22Tier 2 it is possible to…See how CRs have been derived and edit if necessary (kds can also be edited)Inspect and edit occupancy factors and radiation weighting factorsInput data (empirical/bespoke model) for environmental media and/or reference organism (rules to ”back-calculate” depend on data entry) – Note ”expected”values should be entered.Inspect and edit % dry weight soil or sediment
25Tier 3 – Risk analysis Risk = function (probability, Consequences) Probablity concerns the uncertainty of results and can be classifiedType I – Limited knowledge about the systemType II – VariabilityIn ERICA (Tier 3) the assessor can account for the variability in the underlying parameters.
27Web address + Future plans IRSN, Swedish Radiation Safety Authority, Facilia, CIEMAT, Environment Agency UK, CEH and NRPA.Yearly meetings to discuss improvements and suggestions for new functionality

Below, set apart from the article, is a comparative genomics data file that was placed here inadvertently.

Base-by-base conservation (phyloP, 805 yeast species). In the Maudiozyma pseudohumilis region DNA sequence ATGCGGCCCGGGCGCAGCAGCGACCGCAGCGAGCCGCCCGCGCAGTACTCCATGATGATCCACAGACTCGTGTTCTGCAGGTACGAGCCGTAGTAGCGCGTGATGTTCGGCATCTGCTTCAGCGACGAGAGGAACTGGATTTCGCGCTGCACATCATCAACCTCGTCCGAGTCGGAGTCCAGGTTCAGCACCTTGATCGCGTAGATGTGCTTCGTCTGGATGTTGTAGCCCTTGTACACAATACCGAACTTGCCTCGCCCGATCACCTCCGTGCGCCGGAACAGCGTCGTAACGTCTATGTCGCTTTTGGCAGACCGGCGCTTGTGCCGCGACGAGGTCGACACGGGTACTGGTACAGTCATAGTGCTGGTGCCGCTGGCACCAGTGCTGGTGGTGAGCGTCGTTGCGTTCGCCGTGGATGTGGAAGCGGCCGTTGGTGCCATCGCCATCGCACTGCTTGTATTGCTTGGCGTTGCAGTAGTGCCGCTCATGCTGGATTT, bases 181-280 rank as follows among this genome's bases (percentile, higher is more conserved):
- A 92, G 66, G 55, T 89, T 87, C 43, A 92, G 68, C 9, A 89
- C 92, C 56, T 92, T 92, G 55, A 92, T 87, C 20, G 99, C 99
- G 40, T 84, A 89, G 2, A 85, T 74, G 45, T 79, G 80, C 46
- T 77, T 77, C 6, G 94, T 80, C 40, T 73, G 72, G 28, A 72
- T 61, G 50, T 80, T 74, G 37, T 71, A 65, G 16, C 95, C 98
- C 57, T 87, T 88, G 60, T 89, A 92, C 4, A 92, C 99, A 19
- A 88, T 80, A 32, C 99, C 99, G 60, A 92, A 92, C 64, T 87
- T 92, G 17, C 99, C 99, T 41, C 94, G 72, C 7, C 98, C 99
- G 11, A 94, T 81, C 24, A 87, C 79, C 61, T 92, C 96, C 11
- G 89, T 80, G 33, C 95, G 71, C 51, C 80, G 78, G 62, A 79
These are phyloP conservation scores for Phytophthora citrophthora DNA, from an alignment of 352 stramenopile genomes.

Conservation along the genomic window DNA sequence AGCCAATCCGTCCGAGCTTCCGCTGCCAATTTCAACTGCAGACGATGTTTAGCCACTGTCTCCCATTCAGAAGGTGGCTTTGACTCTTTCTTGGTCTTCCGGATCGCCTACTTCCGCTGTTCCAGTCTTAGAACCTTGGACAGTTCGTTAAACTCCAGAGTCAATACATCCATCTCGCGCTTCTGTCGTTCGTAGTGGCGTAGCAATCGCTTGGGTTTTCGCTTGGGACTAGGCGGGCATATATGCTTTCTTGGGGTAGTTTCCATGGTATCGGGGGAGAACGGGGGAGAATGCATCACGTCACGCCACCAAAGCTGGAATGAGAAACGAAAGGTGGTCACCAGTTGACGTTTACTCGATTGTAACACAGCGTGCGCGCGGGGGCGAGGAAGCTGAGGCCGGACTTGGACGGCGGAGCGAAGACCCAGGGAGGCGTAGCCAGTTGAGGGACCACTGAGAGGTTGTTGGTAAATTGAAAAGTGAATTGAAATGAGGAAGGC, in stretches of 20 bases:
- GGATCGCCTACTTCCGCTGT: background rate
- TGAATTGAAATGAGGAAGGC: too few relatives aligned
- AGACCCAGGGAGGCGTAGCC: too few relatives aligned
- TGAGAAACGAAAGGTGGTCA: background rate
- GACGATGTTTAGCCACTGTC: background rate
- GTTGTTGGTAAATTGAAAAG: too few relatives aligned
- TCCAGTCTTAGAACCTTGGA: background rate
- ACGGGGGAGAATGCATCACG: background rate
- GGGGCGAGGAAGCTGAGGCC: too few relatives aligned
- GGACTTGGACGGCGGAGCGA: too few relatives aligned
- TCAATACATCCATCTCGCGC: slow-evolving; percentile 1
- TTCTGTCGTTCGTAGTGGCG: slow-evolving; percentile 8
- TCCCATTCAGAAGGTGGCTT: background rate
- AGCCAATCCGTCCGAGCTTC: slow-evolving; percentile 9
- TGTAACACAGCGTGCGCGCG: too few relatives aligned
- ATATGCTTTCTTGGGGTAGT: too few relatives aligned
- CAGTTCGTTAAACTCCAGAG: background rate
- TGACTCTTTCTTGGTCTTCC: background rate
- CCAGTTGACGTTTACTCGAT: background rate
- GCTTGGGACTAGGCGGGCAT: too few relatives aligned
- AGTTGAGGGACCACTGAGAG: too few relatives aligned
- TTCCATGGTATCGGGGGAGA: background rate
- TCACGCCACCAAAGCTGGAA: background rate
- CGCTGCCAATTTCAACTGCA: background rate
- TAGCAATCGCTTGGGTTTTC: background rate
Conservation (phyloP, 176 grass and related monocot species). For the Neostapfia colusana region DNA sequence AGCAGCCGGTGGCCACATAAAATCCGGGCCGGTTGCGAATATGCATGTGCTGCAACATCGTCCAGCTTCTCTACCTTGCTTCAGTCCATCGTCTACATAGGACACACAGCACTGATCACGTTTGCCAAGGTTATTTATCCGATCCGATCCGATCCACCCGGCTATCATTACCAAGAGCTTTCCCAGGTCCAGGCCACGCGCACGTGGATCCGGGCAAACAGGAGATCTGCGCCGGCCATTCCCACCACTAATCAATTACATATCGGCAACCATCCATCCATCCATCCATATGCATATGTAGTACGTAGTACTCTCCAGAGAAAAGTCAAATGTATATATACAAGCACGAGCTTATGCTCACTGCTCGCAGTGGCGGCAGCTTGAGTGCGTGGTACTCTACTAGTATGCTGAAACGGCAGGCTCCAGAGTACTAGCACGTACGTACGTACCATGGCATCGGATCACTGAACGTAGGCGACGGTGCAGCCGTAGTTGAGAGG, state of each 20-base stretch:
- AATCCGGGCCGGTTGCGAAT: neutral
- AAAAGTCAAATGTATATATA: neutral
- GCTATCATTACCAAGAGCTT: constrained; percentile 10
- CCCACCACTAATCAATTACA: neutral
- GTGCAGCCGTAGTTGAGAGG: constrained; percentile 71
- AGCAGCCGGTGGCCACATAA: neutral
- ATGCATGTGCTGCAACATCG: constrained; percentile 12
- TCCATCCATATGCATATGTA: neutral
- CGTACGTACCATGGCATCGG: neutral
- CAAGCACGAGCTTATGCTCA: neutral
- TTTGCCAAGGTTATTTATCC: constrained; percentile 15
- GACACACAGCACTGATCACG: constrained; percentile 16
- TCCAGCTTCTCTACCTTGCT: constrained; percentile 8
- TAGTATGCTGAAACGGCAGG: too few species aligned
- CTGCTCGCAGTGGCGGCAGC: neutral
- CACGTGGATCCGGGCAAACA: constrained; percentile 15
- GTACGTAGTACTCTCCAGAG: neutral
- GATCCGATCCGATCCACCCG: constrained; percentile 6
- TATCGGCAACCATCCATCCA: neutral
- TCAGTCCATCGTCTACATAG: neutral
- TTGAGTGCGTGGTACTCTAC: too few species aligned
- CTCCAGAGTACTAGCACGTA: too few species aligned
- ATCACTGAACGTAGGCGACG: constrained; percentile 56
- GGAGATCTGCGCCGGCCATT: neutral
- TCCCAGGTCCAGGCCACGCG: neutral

28Background literature Brown, J.E., Alfonso, B., Avila, R., Beresford, N.A., Copplestone, D., Pröhl, G., Ulanovsky A. (2008). The ERICA Tool. Journal of Environmental Radioactivity 99, Issue 9, ppOughton, D.H., Agüero, A., Avila, R., Brown, J.E., Copplestone, D., Gilek M. (2008). Addressing uncertainties in the ERICA Integrated Approach. Journal of Environmental Radioactivity, Volume 99, Issue 9, PagesHosseini, A., Thørring, H., Brown, J.E., Saxén, R., Ilus E. (2008).Transfer of radionuclides in aquatic ecosystems – Default concentration ratios for aquatic biota in the Erica ToolJournal of Environmental Radioactivity, Volume 99, Issue 9, Pages